[c-nsp] Switching paths

Rodney Dunn rodunn at cisco.com
Mon Feb 20 09:32:04 EST 2006

On Mon, Feb 20, 2006 at 10:30:58PM +1300, Reuben Farrelly wrote:
> I'm interested in an aspect of the switching technologies used in routers, 
> specifically which features are and aren't well supported in each switching 
> path.  In the case I am thinking of right now I'm thinking of an 1841 and 2851 
> which I recently configured for an end customer.
> http://www.cisco.com/warp/public/765/tools/quickreference/ gives performance 
> figures for CEF and process switched tests and states that "If a feature is 
> supported in the CEF path..."   But it doesn't say how we would find out if a 
> feature is actually supported in CEF or not ;-)

Well not really. The switching paths have and will contiue to evolve.

At around the last release of 12.4T fastswitching will be entirely removed
and you will have CEF and process level switching and that's it.
Also there will be some improvements to help tell why some packets are
punted out of the CEF path.

> I'm interested in these features specifically and what effect they might have on 
> the switching performance of a router:
> * Crypto maps


> * CBAC content inspection

Probably some of both.



> * ACL's
> * ACL's with 'log' as one of the keywords, does this have an impact if the match 
> is achieved before the log statement?

Correct. Do NOT use the log keyword. Use netflow to match on dstif Null0 if
you need accounting.

> * WCCP

I think that's CEF.

> * NAT - which I think may have been fully supported in the CEF path for a fair while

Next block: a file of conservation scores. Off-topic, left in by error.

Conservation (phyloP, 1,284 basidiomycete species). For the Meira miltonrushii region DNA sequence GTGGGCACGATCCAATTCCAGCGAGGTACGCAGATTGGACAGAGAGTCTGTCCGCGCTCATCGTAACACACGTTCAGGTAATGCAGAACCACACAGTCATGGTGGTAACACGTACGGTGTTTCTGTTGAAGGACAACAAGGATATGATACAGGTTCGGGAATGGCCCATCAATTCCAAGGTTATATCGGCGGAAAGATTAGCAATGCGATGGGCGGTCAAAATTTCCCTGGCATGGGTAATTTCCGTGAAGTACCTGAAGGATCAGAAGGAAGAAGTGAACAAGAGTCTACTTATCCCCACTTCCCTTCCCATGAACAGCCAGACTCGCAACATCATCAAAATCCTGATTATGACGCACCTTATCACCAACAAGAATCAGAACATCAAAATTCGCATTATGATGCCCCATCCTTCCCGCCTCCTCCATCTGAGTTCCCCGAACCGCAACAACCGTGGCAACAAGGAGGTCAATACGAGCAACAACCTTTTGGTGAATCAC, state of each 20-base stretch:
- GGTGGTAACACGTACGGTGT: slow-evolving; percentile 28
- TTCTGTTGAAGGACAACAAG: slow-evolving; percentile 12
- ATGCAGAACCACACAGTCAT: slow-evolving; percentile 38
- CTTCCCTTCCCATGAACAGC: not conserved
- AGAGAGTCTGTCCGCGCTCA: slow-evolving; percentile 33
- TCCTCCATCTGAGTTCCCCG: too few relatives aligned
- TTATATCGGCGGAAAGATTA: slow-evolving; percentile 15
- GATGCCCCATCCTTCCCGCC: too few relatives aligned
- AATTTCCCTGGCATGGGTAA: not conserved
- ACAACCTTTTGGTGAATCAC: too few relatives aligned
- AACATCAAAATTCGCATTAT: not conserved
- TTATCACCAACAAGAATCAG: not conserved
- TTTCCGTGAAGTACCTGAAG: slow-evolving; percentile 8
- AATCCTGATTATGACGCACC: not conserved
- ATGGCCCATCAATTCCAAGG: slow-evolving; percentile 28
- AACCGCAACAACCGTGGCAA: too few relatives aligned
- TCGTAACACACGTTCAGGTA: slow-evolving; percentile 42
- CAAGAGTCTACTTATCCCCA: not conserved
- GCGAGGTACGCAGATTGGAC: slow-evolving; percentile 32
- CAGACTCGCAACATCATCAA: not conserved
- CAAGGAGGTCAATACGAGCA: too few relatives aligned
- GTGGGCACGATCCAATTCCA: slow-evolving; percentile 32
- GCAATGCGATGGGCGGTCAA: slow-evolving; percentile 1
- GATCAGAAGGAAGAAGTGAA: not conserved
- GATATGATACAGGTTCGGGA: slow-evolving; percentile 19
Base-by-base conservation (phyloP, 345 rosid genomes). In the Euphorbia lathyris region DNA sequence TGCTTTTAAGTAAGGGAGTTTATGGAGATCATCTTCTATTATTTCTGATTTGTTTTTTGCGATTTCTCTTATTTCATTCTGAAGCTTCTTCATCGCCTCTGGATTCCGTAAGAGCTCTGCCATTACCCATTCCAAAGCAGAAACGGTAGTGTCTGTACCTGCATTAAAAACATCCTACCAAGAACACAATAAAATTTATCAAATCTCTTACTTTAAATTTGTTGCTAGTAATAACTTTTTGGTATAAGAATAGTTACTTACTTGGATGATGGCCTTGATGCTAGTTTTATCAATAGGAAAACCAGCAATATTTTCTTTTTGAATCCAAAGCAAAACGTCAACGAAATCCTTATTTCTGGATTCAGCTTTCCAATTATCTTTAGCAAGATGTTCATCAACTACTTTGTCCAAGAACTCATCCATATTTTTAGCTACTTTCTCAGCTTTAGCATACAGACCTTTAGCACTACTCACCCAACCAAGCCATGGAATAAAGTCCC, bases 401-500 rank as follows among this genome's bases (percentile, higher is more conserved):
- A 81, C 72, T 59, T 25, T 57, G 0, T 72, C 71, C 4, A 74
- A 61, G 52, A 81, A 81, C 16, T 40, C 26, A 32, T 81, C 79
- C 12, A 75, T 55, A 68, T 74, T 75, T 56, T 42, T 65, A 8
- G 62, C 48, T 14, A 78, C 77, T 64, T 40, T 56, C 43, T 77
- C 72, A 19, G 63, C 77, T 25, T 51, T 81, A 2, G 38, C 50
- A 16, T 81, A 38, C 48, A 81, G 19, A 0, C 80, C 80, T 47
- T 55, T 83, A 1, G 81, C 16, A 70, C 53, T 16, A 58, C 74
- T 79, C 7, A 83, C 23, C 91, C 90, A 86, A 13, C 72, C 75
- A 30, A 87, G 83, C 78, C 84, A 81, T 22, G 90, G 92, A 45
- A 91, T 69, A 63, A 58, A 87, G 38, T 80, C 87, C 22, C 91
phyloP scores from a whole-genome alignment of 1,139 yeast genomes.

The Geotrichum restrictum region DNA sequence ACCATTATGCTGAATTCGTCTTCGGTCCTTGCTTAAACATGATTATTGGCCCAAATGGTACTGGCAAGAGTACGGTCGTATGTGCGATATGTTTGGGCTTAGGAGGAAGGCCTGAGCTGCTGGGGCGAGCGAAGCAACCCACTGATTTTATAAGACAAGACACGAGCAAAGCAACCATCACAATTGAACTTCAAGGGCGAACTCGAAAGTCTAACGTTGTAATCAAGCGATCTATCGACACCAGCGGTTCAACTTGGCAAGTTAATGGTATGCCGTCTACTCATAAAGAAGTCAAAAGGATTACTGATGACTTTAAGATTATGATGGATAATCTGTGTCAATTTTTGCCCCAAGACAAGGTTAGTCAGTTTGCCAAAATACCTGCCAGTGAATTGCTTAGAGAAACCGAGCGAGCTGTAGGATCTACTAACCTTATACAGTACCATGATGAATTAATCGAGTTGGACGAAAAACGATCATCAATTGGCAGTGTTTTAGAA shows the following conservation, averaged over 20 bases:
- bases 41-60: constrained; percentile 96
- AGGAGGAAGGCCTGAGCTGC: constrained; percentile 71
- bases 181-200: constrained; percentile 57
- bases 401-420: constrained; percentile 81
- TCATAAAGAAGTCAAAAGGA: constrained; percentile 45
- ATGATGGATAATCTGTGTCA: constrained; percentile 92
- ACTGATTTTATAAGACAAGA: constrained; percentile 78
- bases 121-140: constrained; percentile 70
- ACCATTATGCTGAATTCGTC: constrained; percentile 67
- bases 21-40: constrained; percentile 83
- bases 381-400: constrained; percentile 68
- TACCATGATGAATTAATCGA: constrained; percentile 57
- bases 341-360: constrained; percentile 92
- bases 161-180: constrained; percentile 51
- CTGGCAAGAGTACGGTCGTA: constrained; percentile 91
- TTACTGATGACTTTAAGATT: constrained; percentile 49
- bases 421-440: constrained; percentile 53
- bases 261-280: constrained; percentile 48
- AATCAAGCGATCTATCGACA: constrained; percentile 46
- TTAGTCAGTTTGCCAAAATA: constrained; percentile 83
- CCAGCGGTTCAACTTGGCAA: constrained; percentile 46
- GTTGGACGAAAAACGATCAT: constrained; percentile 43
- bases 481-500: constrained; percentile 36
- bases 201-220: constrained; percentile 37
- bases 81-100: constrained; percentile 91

12.4 and later has most of the traffic in the CEF path unless the packets
need ALG translations inside the packet.

> * GRE tunnels with crypto maps applied


> Thinking specifically of 12.4/12.4T here as those are the only ones that run on 
> the new ISR's.
> Is there a relatively easy way to find out from a device, what is forcing 
> traffic to be punted to a non-CEF path if CEF is configured?  Or a web page on 
> CCO which says which features are fully CEF supported?  (I couldn't find one)
> Yes I've read 
> http://www.cisco.com/en/US/customer/products/sw/iosswrel/ps1828/products_tech_note09186a00801e1e46.shtml 
> but that doesn't really explain how to find out which feature is forcing traffic 
> to be punted to a non-CEF path, nor what sort of percentage of CEF/non-CEF 
> traffic is 'acceptable' if all the features are supported in the CEF path (I've 
> seen ~30% traffic process switched and I'm thinking that's a bit high).
> Thanks,
> Reuben
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